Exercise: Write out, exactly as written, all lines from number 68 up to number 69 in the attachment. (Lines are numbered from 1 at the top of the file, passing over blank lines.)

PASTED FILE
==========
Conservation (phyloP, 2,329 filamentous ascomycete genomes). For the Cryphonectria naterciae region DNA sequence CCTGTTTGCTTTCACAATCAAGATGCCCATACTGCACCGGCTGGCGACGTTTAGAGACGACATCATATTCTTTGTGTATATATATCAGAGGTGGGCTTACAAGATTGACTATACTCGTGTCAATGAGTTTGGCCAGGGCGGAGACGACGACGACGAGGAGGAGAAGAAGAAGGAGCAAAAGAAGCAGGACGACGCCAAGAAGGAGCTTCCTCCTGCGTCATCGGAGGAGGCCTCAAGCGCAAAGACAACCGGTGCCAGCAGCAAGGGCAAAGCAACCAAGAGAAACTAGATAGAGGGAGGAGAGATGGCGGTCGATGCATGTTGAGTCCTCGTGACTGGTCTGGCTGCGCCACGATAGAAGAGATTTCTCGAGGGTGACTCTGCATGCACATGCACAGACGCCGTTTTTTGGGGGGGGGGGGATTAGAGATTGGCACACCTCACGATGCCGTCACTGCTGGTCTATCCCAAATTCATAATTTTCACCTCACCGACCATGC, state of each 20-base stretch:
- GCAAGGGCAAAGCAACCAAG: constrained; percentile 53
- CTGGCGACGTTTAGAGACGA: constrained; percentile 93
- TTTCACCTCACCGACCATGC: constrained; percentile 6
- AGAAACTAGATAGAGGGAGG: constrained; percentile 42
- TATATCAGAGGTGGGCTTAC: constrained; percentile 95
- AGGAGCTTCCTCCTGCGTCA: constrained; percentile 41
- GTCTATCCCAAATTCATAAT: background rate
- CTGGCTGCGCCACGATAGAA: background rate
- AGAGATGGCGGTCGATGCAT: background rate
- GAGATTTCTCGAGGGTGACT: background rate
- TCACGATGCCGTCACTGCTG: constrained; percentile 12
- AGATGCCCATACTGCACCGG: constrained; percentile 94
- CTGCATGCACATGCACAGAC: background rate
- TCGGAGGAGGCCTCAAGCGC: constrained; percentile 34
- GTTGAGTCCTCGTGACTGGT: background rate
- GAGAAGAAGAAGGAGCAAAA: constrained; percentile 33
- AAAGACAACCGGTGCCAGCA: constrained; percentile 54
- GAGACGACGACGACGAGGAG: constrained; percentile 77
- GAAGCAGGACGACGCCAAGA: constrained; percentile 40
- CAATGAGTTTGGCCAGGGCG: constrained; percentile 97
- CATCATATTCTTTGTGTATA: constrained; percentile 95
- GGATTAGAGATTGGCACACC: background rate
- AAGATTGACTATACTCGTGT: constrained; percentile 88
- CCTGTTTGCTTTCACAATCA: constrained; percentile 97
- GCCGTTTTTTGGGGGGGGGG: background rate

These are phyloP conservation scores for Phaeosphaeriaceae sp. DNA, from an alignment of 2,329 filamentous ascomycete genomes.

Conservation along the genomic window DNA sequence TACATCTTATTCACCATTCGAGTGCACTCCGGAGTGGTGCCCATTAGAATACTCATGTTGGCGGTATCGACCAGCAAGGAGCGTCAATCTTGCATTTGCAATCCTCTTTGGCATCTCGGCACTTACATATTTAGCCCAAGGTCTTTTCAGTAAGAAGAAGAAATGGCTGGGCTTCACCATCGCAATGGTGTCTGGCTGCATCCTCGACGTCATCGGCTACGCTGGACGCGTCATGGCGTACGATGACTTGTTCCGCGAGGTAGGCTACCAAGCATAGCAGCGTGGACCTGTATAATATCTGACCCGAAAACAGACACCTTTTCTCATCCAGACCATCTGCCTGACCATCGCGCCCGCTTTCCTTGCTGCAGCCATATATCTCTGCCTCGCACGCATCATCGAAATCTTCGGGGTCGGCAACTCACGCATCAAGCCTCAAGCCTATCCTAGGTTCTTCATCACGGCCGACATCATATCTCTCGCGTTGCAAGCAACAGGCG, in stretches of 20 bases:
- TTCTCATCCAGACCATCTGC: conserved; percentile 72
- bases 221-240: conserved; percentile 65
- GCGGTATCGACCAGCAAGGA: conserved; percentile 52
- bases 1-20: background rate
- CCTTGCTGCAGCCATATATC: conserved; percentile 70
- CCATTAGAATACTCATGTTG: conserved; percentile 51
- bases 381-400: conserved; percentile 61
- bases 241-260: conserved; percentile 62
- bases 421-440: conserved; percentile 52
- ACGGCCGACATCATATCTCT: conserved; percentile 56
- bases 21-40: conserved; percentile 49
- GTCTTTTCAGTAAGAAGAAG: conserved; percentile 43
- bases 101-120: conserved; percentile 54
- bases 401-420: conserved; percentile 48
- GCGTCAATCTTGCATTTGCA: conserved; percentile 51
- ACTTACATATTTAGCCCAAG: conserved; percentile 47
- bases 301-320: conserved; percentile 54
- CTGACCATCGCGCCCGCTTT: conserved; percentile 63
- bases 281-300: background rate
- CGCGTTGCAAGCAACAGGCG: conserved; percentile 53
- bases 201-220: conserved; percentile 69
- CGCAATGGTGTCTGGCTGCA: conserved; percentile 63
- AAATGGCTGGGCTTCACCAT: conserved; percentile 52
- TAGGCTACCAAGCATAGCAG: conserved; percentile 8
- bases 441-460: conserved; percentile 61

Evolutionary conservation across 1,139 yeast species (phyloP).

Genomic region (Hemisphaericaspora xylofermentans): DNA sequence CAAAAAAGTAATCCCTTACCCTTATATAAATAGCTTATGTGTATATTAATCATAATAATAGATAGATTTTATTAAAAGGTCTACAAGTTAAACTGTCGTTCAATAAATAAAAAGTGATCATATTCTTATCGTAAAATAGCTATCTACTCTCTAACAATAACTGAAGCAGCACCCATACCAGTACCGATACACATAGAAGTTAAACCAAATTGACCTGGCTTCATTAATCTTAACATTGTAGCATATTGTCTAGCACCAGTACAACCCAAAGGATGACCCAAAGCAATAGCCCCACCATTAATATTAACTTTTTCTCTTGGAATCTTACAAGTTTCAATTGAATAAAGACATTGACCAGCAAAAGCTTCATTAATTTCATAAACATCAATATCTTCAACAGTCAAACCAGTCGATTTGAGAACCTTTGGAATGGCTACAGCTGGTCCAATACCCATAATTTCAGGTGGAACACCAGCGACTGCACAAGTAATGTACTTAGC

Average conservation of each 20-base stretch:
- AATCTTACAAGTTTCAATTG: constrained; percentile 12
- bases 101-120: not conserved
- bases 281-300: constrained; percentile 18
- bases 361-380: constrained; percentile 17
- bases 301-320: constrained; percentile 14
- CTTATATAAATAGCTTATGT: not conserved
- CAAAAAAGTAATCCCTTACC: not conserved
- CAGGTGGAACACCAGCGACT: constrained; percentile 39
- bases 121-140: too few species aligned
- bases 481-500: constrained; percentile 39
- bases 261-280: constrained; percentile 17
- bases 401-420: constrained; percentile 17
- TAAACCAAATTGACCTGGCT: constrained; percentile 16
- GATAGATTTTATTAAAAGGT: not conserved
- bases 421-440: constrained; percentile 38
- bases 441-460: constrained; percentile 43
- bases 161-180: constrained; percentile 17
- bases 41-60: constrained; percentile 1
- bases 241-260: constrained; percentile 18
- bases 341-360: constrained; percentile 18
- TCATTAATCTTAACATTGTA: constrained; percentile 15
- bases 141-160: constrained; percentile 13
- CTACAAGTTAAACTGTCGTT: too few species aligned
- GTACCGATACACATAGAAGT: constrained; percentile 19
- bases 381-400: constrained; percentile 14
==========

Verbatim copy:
- bases 401-420: constrained; percentile 17
- TAAACCAAATTGACCTGGCT: constrained; percentile 16